How Is Virtual Private Server Different Than Cloud Hosting?

by admin on June 13, 2013

A virtual private server, or VPS, shares some similarities with a cloud server. In both cases, you get a virtual server that you can use all to yourself. This means that any websites or applications that run on the virtual server will be yours only, unlike with shared hosting where several websites are put together on a server. Also, both cloud hosting and a VPS use a virtualization platform, which means that you don’t actually control an entire physical server, but rather a part of it. The virtualization technology employed is similar to what one might use at home to run several operating systems (such as Windows 7, Windows XP and Linux) at the same time on their PC.

While there are quite a few similarities between VPS and cloud hosting, there are also many differences between them. To better understand them, you should take a look at how each type of hosting works.

How a Virtual Private Server Works

In a VPS environment, a physical server is split among several clients by using a virtualization platform. Think of it as taking a pie and splitting it in several pieces. The resources provided by the server, such as disk space, CPU power and RAM are split between the users. Service providers that offer VPS hosting usually have fixed packages that give a pre-determined amount of resources to their clients.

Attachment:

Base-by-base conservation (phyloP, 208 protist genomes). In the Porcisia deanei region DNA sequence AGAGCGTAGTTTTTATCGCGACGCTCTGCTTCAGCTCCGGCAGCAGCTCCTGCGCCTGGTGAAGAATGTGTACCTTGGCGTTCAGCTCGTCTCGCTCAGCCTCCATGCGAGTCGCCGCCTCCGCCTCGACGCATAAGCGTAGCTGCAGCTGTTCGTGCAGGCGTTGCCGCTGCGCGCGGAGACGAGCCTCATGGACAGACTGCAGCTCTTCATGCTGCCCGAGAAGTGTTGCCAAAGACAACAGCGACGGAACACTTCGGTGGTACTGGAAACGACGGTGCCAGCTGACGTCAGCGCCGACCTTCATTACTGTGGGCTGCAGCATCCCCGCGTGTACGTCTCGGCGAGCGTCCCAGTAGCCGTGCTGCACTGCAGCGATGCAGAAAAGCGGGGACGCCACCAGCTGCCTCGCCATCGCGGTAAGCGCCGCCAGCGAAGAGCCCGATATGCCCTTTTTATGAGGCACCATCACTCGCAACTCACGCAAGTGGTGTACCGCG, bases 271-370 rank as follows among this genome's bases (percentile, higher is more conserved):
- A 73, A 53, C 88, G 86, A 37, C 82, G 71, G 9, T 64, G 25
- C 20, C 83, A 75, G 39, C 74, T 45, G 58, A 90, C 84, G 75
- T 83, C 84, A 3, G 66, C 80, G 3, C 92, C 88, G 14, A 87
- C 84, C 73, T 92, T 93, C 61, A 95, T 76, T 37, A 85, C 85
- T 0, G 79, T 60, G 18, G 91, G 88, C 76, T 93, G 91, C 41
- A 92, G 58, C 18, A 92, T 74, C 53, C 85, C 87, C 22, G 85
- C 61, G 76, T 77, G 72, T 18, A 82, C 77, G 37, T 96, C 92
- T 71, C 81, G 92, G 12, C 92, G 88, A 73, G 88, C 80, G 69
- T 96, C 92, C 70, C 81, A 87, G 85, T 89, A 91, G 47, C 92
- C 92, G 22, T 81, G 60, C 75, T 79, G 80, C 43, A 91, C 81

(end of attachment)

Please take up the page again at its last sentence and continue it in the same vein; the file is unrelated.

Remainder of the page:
While this might be suitable for some users that don’t require much power, a VPS has several limitations. It is quite difficult to scale up if you need additional resources, such as more RAM to run additional applications. As your site is based on one physical server, if that server suffers from a hardware failure, such as a hard disk crash or a faulty CPU, you will need to wait until a technician at the data center fixes the issue or moves your data onto a new server. This can result in several hours of downtime for your websites.

Advantages of Cloud Hosting 

A cloud host will also give you a virtual server, but instead of it being a portion of one specific physical server, your virtual server will run on a cluster of several servers and storage units. This gives you several advantages. If one of the servers in the cluster fails, your virtual server will be moved to another piece of equipment almost instantly, usually with requiring any intervention on your part.

Cloud hosts are a lot more flexible. The majority of them give you a wide selection of cloud server types (often called “instances”) that feature different amounts of RAM, storage space and CPU cores. With most providers, you can upgrade or downgrade your server in just a few minutes. Since hourly billing is popular in the cloud hosting industry, it is rare for a provider to require a long-term contract. Rather, users can deploy the amount of cloud servers they need and will only pay for them when they are running.

Danny Ong is an web hosting consultant based in Malaysia. He often writes on topics of web hosting solutions such as virtual private servers and dedicated servers. For a trusted VPS hosting in Malaysia and more, he recommends companies like TheGigaBit.com.

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